hypersensitivity. The expression of extreme reactivity by a plant in response to a potential parasite or pathogen, the plant's response commonly serving to limit or prevent parasitization/disease. (16)

hypertrophy. Increase in cell size causing an increase in the size of an organ or tissue. (10)

hypha. Filamentous part of a fungus, usually septate and consisting of several cells in linear succession. (Pl. hyphae.) See mycelium. (15)

hyphal fusion. See anastomosis.

hyphal peg. 1. A compound, hyphal, fasciculate projection extending beyond the general level of the hymenium, consisting of two or more parallel or interwoven hyphae, encrusted or gelatinized. 2. A projection from a hypha. (17)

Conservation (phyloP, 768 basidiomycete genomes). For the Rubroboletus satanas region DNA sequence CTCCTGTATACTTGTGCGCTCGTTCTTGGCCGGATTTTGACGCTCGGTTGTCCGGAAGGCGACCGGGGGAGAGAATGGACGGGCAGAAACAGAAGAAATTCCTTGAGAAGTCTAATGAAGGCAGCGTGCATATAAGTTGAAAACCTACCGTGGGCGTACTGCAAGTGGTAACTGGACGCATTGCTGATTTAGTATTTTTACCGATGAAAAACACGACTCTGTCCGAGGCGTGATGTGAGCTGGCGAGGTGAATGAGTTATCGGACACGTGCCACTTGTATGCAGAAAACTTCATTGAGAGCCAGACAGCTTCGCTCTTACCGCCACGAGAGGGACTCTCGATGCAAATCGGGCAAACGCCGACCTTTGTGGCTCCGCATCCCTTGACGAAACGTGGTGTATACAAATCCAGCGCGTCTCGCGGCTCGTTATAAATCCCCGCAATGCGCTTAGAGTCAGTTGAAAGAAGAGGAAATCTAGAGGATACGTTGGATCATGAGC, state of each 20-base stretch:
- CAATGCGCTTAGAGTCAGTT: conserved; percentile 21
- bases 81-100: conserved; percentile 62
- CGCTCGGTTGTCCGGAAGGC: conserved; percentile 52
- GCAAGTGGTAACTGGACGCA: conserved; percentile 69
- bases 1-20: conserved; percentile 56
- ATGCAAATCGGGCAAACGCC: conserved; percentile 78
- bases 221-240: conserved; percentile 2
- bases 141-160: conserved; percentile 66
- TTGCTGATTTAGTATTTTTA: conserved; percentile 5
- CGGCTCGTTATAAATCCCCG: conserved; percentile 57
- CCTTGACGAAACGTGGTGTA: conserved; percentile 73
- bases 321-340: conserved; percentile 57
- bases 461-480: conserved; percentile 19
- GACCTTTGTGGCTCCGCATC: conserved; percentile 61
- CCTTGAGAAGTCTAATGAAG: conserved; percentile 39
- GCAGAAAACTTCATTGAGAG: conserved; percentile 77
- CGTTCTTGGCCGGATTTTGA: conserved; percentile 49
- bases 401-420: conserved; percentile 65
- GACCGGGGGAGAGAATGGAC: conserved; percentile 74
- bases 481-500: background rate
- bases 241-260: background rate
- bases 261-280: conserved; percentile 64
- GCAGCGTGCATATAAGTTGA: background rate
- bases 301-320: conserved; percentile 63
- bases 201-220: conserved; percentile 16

Hyphomycetes. A group of the Deuteromycetes without differentiated pycnidia or acervuli. (17)

hyphopodium. A short branch of one or two cells of the epiphytic mycelium of a black mildew fungus. (Pl. hyphopodia.) (21)

hypodermis. In nematodes: A thin tissue layer beneath the cuticle that thickens to form the dorsal, lateral, and ventral chords, which extend the length of the body. (14)

hypodermal. Pertaining to the hypodermis. (14)

hypogeous. Growing below ground. (21)

hyponasty. More rapid growth of the lower side of an organ than of the upper side. (20)

hypoplasia. Underdevelopment resulting from an abnormal paucity of cells. (20)

hypovirulence. A reduced level of virulence in a strain of pathogen resulting from genetic changes in the pathogen or to the effects of an infectious agent on the pathogen. (16)

hysterothecium. An ascocarp that opens by a slit. (Pl. hysterothecia.) (21)